Harriet farmstead welcomes guests from around the globe for the ultimate, authentic farm experience
Dogwood Hills Guest Farm sits on the side of a rocky slope in Searcy County, a few miles north of the intersection of Arkansas 14 and 27 in Harriet. The working dairy farm boasts cows, chickens, goats, ducks, geese, a lemur, working dogs and a mother-and-daughter team that are spearheading a budding new industry in Arkansas — agritourism.
Any given morning, you can find Petit Jean Electric Cooperative members Ruth and Grace Pepler performing the acts that keep this farm going — milking cows, gathering eggs, feeding the fowl and taking care of the many tasks you’ll find on any farm. The difference is they’re often accompanied by guests — from throughout the United States and from as far away as Europe and Australia — who visit year-round for the hands-on experience.
“From the moment they arrive, they begin the adventure,” says Ruth, who started the farm along with her husband, Thomas, when Grace was young.
When guests arrive, usually in the afternoon, the Peplers and their sweet, fluffy Great Pyrenees dogs greet them and show them around. Farm-stay visits are limited to just one group at a time, and members stay in a spacious three-bedroom, two-bath guesthouse with country touches and extraordinary Buffalo National River Valley views. But this is much more than a standard vacation.
“When you hand a child an egg from under a chicken and it’s still warm, they’re like ‘Whoa!’” — Ruth Pepler
“After they are settled into the guesthouse, many of them come to the barn loft for dinner their first night,” Ruth says. “Afterward, there is an orientation, and they can finish their evening on the deck, enjoying the starry skies from the hot tub.”
Guests aren’t required to get up early, but many are compelled to rise and join Ruth and Grace in the milk stand, where they’re shown how to properly milk a cow — an experience surprisingly hard to find for folks living in urban settings. Once the cows are milked, guests come upstairs, where Grace expertly flips omelets and serves a breakfast that includes fresh vegetables, fruits and meats, most sourced from Searcy County. The kitchen is a completely gluten-free operation, well-suited to accommodating special dietary needs.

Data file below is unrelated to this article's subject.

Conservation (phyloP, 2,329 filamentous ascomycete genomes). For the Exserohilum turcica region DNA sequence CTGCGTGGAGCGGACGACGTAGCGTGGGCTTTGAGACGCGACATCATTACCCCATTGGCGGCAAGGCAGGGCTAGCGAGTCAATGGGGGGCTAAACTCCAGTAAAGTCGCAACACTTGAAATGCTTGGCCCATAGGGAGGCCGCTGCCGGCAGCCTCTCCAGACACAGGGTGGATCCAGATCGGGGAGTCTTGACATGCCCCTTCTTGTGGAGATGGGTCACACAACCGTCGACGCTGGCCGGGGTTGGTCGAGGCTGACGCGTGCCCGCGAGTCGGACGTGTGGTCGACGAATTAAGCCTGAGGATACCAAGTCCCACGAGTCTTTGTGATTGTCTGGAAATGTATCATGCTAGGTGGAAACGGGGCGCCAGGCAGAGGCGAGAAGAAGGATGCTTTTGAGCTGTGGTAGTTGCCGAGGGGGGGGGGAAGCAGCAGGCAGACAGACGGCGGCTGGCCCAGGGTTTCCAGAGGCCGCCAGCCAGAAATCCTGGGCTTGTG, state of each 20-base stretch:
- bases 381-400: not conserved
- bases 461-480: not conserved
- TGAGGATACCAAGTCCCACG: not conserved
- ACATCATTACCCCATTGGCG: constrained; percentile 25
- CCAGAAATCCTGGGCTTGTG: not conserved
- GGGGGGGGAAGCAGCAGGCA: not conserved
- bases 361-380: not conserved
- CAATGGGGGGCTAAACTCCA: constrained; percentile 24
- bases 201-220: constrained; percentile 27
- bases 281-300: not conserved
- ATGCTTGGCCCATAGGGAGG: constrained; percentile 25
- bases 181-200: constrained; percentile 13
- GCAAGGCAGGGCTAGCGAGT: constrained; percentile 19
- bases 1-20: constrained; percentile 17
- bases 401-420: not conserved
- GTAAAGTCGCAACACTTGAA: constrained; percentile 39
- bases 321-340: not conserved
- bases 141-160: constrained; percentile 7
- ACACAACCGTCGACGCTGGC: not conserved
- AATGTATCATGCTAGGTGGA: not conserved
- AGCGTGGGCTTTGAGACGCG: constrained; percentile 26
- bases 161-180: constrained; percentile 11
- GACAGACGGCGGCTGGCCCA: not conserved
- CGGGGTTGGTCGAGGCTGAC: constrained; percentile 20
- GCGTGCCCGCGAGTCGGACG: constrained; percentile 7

The day is often spent fulfilling “bucket list” experiences, such as hand-feeding the cows barley fodder, which is hydroponically grown in a special facility Grace originally designed as a 4-H project when she was a teenager. The facility allows Dogwood Hills’ cows to be fed fresh food that does not have to be brought in from elsewhere, since it’s grown on an eight-day rotating schedule right on the farm.
Kids in particular love the hands-on nature. “When you hand a child an egg from under a chicken and it’s still warm, they’re like ‘Whoa!’” Ruth shares. “They’re surprised when they milk a cow, and the milk is warm.” With supervision, children and adults are allowed to cuddle chickens and hold baby goats, too.
Dogwood Hills offers a marvelous location to act as a home base as guests explore Searcy County, float the Buffalo National River and take in attractions. The Peplers also offer hands-on demonstrations and classes, such as wool felting and making pizza or gnocchi. There are activities throughout the year, from farm-to-table dinners to the State Youth Cast-Iron Cookoff, which happens annually the first Saturday of November. A vibrant store on-site offers all-local products, from quilts to spoons, locally raised produce and meat, and products from Dew Line Dairy, Grace Pepler’s micro-dairy.